Peter Medak's documentary about his ill-fated 1974 pirate comedy, The Ghost of Peter Sellers, is less bonkers tale of a production gone mad than therapeutic excursion into a traumatic memory.
Justin Pemberton's film version of Thomas Piketty's landmark book on the dangers of today's yawning income inequality, Capital in the 21st Century, is more TED Talk than documentary, but it's a handy summary nonetheless.
If a time traveler from the past wanted to learn how to subvert democracy for a few million bucks, gerrymandering documentary Slay the Dragon would be a superb guide.
The organic growth of everyday American fascism and the understanding that pogroms are not a uniquely European phenomenon is rendered in stark and terrifying detail in David Simon's adaptation of Philip Roth's alternate historical novel, The Plot Against America.
Anna Wiener's Silicon Valley memoir, Uncanny Valley, reveals a piratical industry choking on its own hubris and blind to the cost of its destruction.
Anxiety about institutions' ability to provide security is at the root of a strong crop of nonfiction short subjects, which range from South Korea to Sweden, the suburbs of California to the city of St. Louis, in The 2020 Oscar-Nominated Short Films: Documentary.
The Safdie Brothers' nervy ball of tension, #PMPick Uncut Gems, sends a hustler blasting recklessly through a city where everybody is on the make.
Damon Lindelof's over-plotted, over-anxious, daring, genre-hopping offshoot of Alan Moore's alternate-history graphic novel, Watchmen, is less a show about hunting down the bad guys than it is about the twisted turns and stubborn legacies of racist trauma in America -- and the resistance to atoning for it.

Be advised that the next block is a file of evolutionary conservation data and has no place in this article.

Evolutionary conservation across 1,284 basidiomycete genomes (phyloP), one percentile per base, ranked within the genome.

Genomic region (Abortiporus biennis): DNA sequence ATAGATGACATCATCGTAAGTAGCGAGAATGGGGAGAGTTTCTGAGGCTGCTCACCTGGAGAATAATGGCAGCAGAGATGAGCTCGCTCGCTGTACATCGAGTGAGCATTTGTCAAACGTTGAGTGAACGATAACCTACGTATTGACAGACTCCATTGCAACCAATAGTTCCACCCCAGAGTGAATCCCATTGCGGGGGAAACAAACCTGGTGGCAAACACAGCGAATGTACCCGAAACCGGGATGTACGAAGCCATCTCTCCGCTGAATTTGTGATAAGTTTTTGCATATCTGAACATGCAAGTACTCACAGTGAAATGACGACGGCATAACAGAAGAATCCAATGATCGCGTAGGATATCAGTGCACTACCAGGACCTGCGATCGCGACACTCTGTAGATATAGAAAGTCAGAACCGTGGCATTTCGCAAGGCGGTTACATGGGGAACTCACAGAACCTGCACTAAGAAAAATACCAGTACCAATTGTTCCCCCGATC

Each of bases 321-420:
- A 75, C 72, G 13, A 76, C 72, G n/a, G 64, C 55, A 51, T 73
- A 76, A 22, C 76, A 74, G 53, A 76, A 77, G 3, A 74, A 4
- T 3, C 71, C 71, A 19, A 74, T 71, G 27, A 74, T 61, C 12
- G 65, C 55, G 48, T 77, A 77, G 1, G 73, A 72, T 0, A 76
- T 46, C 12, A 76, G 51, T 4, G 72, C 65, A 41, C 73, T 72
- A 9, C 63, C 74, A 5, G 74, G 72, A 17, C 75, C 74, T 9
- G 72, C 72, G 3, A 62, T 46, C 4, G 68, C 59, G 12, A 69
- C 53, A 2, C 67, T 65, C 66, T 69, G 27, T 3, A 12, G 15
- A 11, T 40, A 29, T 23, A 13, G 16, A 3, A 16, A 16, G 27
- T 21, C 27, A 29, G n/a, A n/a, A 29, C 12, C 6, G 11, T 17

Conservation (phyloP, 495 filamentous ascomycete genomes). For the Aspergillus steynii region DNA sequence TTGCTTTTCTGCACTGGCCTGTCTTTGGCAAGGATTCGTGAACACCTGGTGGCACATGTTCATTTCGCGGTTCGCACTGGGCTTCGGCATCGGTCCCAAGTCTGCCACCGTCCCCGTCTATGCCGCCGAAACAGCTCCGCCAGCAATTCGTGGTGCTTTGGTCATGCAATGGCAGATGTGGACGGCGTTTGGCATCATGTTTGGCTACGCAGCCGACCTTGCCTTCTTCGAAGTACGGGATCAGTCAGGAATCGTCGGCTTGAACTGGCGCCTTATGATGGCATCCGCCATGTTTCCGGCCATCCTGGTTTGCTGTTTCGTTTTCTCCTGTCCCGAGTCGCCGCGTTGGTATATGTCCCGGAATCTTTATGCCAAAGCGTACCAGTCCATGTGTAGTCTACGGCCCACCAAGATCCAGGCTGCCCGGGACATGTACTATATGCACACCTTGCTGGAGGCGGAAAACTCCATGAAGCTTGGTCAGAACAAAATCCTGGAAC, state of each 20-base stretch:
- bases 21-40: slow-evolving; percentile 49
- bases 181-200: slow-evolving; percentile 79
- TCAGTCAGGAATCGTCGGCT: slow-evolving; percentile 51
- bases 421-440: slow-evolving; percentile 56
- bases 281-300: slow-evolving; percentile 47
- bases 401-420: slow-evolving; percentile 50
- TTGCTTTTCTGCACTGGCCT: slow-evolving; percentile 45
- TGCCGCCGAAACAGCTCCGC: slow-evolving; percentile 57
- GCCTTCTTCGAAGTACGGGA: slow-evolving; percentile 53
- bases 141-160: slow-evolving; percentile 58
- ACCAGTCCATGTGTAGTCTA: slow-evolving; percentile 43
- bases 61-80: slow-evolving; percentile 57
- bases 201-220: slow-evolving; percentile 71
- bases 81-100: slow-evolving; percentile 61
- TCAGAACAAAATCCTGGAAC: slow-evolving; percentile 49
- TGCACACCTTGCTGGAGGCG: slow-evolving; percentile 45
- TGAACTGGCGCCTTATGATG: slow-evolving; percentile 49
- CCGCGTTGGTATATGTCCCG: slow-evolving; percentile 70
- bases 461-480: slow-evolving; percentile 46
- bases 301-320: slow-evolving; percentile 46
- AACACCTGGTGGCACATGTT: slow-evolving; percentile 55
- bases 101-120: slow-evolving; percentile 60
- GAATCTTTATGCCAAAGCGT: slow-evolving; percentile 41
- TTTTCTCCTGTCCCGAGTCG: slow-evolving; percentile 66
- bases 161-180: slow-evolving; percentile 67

Cynthia Erivo's transcendent turn as Union spy, escaped slave, and Underground Railroad conductor Harriet Tubman shines through Kasi Lemmons' heroic but oversimplified biopic, Harriet.
In Robert Eggers' brutal but lyrical 19th century horror show, The Lighthouse, there is a lot of David Lynch in the looming soundtrack and the steam-powered, proto-industrial feel in the scenes of tending the lighthouse machinery.
Oren Jacoby's richly illustrated documentary on the ups and downs of modern Broadway, On Broadway, is all celebrations and no questions. Whether that's a problem depends on your level of theater mania.
Gavin Hood's thriller about British whistleblower Katharine Gun's attempt to stop the Iraq War, Official Secrets, is nothing special artistically, but its intense relevance burns the screen.
Starting as a personal look at the damages wrought by decades of China's one-child policy, One Child Nation exposes a deeper, baser level of national corruption.
Tarantino's surprisingly warm fantasy mash-up of California dreamin' and arthouse B-movie revenge fantasy, Once Upon a Time...in Hollywood, is dreamy but sacrifices coherence for the indulgence of changing history.
Lynn Shelton's lo-fi Southern satire Sword of Trust yokes historical artifacts, the quest for meaning, Civil War Truthers, and the devastation of addiction to a pleasingly ramshackle comic quest.
In Olivier Assayas' speedy, slightly wan dispatch from salon society, Non-Fiction (Doubles vie), Parisians have badly concealed affairs and argue loudly but inconclusively about books and society.
João Moreira Salles's melancholic documentary, In the Intense Now (No Intenso Agora) stitches together amateur footage of the riots of 1968 to create a riveting rumination on the glee and disillusionment of idealism.